Managing Ear Wax: Hold the Cotton Swabs!

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Earwax, that yellowish-brown goo, might inspire an “Ick!” or two, but managing it the right way can make a difference in your hearing health. Earwax not only helps keep the ear canal clean but prevents dirt debris from reaching and potentially damaging the eardrum.

Normally you don’t need to remove wax; your ears will naturally handle it by pushing out the excess. When excess buildup gets to the point of causing pain or symptoms like hearing loss or tinnitus, it’s time to clean it out.

What are the dos and don’ts of ear cleaning?

DO use a warm, soft cloth – after washing or showering – to remove normal amounts of earwax at the outer ear, if needed.

DON’T use ear candles, which may cause serious injury and have not been proven effective in scientific studies.

DO gently soften the earwax with drops of warmed olive oil, almond oil, water, or a commercial solution to remove larger amounts of earwax.

DON’T stick cotton swabs or other objects in the ear; they can cause injury and push wax farther into the ear canal.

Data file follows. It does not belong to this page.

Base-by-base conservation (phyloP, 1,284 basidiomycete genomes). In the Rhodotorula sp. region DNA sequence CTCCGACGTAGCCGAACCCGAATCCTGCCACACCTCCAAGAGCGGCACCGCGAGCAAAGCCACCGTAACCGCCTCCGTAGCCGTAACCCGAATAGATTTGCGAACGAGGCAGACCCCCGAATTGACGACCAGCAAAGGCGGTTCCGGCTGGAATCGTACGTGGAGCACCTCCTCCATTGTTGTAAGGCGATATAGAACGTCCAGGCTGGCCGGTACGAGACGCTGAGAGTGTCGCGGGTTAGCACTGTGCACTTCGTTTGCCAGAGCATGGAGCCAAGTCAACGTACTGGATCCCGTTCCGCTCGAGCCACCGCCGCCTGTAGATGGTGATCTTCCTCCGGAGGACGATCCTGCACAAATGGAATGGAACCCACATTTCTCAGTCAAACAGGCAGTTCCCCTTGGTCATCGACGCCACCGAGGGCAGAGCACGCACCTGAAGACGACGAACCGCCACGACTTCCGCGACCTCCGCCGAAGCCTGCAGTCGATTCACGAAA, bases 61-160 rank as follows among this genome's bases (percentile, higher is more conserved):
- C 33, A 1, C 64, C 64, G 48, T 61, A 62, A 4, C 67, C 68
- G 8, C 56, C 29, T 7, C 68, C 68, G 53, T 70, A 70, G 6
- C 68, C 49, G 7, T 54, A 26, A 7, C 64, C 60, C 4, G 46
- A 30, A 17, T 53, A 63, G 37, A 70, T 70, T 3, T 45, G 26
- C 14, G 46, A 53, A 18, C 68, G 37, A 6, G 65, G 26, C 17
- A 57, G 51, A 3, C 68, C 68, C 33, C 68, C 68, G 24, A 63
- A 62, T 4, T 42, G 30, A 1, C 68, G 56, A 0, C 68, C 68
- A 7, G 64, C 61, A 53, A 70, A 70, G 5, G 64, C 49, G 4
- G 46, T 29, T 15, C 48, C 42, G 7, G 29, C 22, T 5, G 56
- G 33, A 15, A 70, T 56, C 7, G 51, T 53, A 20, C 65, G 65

Sometimes earwax buildup requires the attention of a professional who can examine your ears, determine the nature of the problem, and customize a treatment. If you’re experiencing problems such as hearing loss, blockage of the ear canal, or tinnitus, contact us for an evaluation at 732-818-3610 (Toms River or Whiting) or 609-978-8946 (Manahawkin).

Dr. Izzy and his staff are always available to answer your questions about hearing care. Feel free to visit our website at www.gardenstatehearing.com

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Dr. Kirsh has over 25 years of hearing care experience. Dr. Kirsh received a B.A. in Biopsychology from the University of Maryland, a Master’s of Education (Audiology) from the University of Virginia and a Doctorate of Philosophy (Ph.D.) with area of specialization in Audiology from the Union Institute (The Graduate School). Dr. Kirsh completed a fellowship at the Massachusetts Eye & Ear Infirmary, has multiple publications, and has received numerous continuing education awards from both ASHA and AAA. Dr. Kirsh is currently a Founder and Director for Audigy Group and has previously served on the Sonus Network advisory board. Dr. Kirsh’s wife, Shira Kirsh, is a Speech-Language Pathologist in private practice at Alliance Speech & Hearing Center (Howell, N.J., 732-942-7220)-an affiliate of GSHBC. Dr. Kirsh has two beautiful children, Melanie and Joseph.